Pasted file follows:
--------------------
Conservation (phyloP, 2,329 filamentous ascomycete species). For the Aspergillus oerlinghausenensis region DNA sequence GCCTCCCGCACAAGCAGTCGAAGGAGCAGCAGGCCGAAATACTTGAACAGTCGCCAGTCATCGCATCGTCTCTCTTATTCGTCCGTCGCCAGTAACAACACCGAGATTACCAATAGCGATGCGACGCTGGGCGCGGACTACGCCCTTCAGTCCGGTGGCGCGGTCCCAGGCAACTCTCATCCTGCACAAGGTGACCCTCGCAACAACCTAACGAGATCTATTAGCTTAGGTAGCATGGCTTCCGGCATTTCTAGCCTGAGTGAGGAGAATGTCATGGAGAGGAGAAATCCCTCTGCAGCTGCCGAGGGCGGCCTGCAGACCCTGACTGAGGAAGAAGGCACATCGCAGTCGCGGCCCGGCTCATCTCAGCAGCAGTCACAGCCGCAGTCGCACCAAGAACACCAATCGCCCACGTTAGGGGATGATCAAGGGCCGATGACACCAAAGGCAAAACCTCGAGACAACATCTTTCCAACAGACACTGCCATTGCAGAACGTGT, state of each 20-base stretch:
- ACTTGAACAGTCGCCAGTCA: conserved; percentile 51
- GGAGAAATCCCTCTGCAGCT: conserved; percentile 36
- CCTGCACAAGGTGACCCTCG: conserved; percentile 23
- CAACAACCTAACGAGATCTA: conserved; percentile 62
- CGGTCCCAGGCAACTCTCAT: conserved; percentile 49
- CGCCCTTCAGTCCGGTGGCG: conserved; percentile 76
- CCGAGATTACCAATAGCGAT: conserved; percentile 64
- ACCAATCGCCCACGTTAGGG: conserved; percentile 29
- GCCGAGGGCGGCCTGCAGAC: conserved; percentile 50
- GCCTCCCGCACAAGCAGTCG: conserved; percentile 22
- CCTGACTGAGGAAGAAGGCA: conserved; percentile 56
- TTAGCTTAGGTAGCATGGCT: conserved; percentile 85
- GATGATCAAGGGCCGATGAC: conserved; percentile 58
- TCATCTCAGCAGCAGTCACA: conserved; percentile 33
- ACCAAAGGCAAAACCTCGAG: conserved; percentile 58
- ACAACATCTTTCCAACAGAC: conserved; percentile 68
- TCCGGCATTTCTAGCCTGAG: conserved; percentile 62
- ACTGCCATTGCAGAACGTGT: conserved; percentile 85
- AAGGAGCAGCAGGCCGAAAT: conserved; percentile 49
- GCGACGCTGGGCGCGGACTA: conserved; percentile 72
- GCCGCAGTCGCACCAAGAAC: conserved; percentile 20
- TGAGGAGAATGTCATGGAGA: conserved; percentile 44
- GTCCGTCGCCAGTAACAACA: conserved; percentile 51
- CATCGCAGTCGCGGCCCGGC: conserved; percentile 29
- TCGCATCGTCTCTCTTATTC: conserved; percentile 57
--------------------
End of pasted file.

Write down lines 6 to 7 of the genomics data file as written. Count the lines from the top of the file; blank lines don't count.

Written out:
- CGGTCCCAGGCAACTCTCAT: conserved; percentile 49
- CGCCCTTCAGTCCGGTGGCG: conserved; percentile 76